Anger Management 101: How to deal with your anger in a healthy manner

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Everyone has those days where every little thing in the world just pisses the crap out of you and you can’t help but drag those around you with that bad temper. Somebody annoys the shit out of you and you just wanna yell at ‘em, tell ‘em to back off, or even hit them.

But that’s never a good way to deal with people and your anger. You shouldn’t let go of words you can’t take back because your temper couldn’t handle the argument.

Instead, think. There’s always a good way on dealing with your anger.

Anger Management 101

1. Suppressing your anger is never a good idea

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“I’m fine,” says the passive aggressive Ross from Friends even though you can tell he clearly is not.

The good thing is that it momentarily works, go bottle up all those feelings and try not to look mad AF. But pretty soon, you’ll explode with all the feelings. You think you’re bottling it up but you’re only making it stronger.

According to The Antidote: Happiness for People Who Can’t Stand Positive Thinking:

…when experimental subjects are told of an unhappy event, but then instructed to try not to feel sad about it, they end up feeling worse than people who are informed of the event, but given no instructions about how to feel. In another study, when patients who were suffering from panic disorders listened to relaxation tapes, their hearts beat faster than patients who listened to audiobooks with no explicitly ‘relaxing’ content. Bereaved people who make the most effort to avoid feeling grief, research suggests, take the longest to recover from their loss.

Stress only gets the better of you while your ability to have positive feelings goes down. The amygdala, aka the part of the brain that works with emotions, works OT.

According to Handbook of Emotion Regulation:

…experimental studies have shown that suppression leads to decreased positive but not negative emotion experience (Gross, 1998a; Gross & Levenson, 1993, 1997; Stepper & Strack, 1993; Strack, Martin, & Stepper, 1988), increased sympathetic nervous system responses (Demaree et al., 2006; Gross, 1998a; Gross & Levenson, 1993, 1997; Harris, 2001; Richards & Gross, 2000), and greater activation in emotion-generative brain regions such as the amygdala (Goldin, McRae, Ramel, & Gross, 2008).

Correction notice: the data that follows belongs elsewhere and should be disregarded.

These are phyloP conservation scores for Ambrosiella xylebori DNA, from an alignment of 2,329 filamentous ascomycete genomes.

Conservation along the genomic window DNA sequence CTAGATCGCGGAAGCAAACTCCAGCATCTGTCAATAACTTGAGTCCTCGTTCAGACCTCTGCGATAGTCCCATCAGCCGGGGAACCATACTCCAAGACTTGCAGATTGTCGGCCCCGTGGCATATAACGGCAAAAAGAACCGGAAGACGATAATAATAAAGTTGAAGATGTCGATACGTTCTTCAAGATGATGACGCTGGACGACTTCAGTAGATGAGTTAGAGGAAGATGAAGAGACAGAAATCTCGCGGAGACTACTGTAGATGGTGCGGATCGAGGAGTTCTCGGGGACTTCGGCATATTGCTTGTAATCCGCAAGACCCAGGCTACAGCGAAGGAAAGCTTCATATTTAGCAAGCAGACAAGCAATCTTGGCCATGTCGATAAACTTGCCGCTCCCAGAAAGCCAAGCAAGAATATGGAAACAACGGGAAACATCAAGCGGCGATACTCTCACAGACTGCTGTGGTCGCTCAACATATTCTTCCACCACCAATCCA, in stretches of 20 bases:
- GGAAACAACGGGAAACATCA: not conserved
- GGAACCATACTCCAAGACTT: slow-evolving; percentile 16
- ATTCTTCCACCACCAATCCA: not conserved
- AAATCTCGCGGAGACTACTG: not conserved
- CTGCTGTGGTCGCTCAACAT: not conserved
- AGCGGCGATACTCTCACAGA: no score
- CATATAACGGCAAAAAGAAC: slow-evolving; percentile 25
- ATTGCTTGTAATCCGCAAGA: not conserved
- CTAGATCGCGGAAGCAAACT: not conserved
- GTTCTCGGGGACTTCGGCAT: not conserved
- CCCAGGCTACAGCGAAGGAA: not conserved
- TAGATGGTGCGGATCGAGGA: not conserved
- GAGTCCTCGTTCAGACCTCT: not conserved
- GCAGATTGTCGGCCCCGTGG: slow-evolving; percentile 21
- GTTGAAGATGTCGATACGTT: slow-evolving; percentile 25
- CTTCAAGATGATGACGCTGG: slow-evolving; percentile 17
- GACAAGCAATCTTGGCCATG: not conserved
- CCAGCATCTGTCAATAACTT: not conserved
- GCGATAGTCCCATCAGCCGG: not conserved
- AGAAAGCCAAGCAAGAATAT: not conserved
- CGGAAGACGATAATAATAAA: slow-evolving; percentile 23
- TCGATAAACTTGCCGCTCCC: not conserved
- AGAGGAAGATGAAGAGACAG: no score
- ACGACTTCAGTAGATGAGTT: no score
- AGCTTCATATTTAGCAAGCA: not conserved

It leads to crummy relationships with people.

Socially, experimental studies have reported that suppression leads to less liking from social interaction partners, and to an increase in partners’ blood pressure levels (Butler et al., 2003). Correlational studies support these laboratory findings. Individuals who typically use suppression report avoiding close relationships and having less positive relations with others; this dovetails with peers’ reports that suppressors have relationships with others that are less emotionally close (English, John, & Gross, 2013; Gross & John, 2003; Srivastava, Tamir, McGonigal, John, & Gross, 2009).

And suppressing your feelings eats up most of your willpower, which means you have less control over things and it therefore makes you more likely to do things you’ll regret when you’re mad:

…bad moods foster risk taking by impairing self-regulation instead of by altering subjective utilities. Studies 5 and 6 showed that the risky tendencies are limited to unpleasant moods accompanied by high arousal; neither sadness nor neutral arousal resulted in destructive risk taking.

2. Don’t rant.

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We’ve all been guilty of this. We’d rather talk to a friend about something your special someone did, you rant about everything that happened because you think this is a healthy way of letting it out, and you want someone else to solve your problems instead of dealing with it yourself.